How might this apply to retirement planning? Have some personal rules around saving and investing for retirement and stick to them. The greatest benefit of pre-authorized, regular contributions to a retirement savings plan is that they put you on track and mitigate emotional risk. Another way is to earmark separate savings accounts, asset allocations or funds for different goals.

This form of mental accounting can actually be a good thing if it means we don’t spend the money we’ve set aside for health care when we are 80 on a vacation to the Caribbean when we are 60. Canadians have long heard the save for retirement message. One message that they need to hear more often is the importance of asset allocation. Unfortunately, many clients fail to keep up with asset allocation. They set it appropriately initially, but then fail to rebalance when market activity changes their allocation.

This is one of the fundamental reasons investors need to meet with their financial advisors at least once a year. Yet another risk is excess withdrawal rates. This is the concept that a retiree may withdraw too much from their portfolio early in retirement. Finding products and solutions that help to keep a retiree’s inflation-adjusted withdrawal rate at 4%-5% is optimal. There was tremendous pressure on newly-retired clients to raise their withdrawal rates when equity markets tanked in 2008, but those who stuck it out have seen their annual incomes come back and still have the likelihood that their portfolios will last as long as they need them.


Many emerging markets in Asia and Latin America are experiencing rising – and in some cases, already high – inflation. If not successfully checked, inflation will be harmful to these countries, and as the world becomes more interconnected, to the rest of the world.

Inflation – even low inflation – can be harmful to clients in retirement. Over a 25-year retirement, just two per cent inflation each year will take out 40 per cent of the client’s purchasing power. Investment strategies need to deal with inflation. Clients can’t control governments’ success in containing inflation.

Fortunately, clients in Canada have the benefit of living in a country whose central bank – the Bank of Canada – has a first-rate track record of keeping inflation to its two per cent target rate. My assessment of the Bank of Canada is that it will continue to do an excellent job of containing inflation. Even so, there can be temporary inflationary shocks such as the oil price spike of 2008 that will affect us all, at least for a while. And, some clients may chose to spend some of their retirement in other jurisdictions where inflation isn’t as well controlled.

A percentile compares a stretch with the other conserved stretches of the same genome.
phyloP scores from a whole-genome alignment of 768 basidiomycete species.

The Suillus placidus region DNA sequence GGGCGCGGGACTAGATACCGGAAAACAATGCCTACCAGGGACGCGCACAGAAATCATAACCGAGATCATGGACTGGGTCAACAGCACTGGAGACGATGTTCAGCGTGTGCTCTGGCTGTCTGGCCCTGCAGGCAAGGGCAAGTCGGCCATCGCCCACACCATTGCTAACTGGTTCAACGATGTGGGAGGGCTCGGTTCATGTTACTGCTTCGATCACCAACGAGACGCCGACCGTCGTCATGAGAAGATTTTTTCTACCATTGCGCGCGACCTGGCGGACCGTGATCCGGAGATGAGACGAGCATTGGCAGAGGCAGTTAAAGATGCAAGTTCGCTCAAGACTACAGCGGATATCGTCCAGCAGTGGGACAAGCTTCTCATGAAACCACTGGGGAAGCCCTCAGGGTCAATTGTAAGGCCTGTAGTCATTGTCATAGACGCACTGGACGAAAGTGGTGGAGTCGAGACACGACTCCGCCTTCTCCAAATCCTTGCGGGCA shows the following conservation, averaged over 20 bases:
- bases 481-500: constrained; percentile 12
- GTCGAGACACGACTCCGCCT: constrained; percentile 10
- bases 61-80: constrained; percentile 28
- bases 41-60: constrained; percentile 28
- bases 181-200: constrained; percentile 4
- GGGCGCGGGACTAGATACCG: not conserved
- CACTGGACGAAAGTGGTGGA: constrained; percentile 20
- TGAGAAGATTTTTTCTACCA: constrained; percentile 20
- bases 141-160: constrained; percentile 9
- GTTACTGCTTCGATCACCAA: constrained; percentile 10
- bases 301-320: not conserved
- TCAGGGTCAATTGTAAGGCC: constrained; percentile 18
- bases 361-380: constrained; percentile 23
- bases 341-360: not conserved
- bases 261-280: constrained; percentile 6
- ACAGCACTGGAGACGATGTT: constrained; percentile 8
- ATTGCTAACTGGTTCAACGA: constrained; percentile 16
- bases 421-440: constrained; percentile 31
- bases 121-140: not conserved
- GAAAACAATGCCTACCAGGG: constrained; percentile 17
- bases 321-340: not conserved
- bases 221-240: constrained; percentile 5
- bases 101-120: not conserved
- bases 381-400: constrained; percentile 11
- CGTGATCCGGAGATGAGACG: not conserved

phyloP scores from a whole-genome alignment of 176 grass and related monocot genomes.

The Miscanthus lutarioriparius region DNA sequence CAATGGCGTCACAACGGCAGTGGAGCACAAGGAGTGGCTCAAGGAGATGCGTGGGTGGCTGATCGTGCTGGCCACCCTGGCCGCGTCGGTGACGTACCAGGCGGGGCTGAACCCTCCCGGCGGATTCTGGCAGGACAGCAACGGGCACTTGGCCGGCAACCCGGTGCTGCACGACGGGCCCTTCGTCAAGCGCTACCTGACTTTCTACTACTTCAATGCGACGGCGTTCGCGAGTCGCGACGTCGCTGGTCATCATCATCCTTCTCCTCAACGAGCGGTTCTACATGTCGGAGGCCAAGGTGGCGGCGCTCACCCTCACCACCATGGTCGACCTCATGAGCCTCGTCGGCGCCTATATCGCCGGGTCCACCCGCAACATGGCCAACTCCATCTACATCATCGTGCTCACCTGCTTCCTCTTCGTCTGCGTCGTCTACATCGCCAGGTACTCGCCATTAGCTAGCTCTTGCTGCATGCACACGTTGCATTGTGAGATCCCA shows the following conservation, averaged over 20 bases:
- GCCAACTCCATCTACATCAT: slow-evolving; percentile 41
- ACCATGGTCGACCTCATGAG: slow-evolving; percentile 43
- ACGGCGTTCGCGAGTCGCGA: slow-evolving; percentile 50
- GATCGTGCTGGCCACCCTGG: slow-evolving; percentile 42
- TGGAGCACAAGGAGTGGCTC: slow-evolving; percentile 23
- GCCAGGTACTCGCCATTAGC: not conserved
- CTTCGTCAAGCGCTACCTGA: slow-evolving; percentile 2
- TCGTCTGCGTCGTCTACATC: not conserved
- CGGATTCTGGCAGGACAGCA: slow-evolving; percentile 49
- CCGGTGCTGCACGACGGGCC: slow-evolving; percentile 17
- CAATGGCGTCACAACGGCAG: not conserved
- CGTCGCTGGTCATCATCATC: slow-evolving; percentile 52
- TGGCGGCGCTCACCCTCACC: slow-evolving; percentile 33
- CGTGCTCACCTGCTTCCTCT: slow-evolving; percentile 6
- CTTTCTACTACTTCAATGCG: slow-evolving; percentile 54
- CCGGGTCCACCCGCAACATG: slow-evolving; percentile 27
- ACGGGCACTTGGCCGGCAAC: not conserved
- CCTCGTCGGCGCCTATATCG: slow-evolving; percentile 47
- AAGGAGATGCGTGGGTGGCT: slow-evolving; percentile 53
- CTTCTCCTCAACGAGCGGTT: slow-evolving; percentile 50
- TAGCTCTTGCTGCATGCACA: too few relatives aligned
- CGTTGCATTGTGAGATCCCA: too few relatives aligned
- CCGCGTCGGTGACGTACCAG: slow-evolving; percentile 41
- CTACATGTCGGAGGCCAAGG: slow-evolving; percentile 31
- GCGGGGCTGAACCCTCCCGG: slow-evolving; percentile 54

What is the preventative retirement plan? It’s all about asset allocation and asset selection. Part of the plan might include some inflation-indexed bonds, although the market for these in Canada is admittedly small. More broadly, appropriate asset allocation might include enough equities with enough potential return to substantially outperform the Consumer Price Index (CPI) over a longer period. If you were to track a balanced portfolio and the Canadian CPI back to 1969, you would see that the return on the balanced portfolio was well over twice the rate of inflation – taking into account both the very high rates of inflation in Canada in the 1990s and the severe market correction in 2008.

If the appropriate economic policies aren’t put in place, we will see headlines about financial market uncertainty, much higher interest rates in some markets and slower economic growth around the world.

The failure of retirement planning to mitigate the risks around retirement might not gain the same sort of headlines. But they could make for much less-than-optimum retirements for many, ruin the relationship between financial advisor and client and, if the failure affected a large enough number of retirees, create a retirement income problem that could have some widespread, adverse economic effects.

Peter Drake is vice-president, retirement & economic research, for Fidelity Investments Canada. With over 35 years of experience as an economist, he leads Fidelity’s research efforts in examining retirement in Canada today.

Peter Drake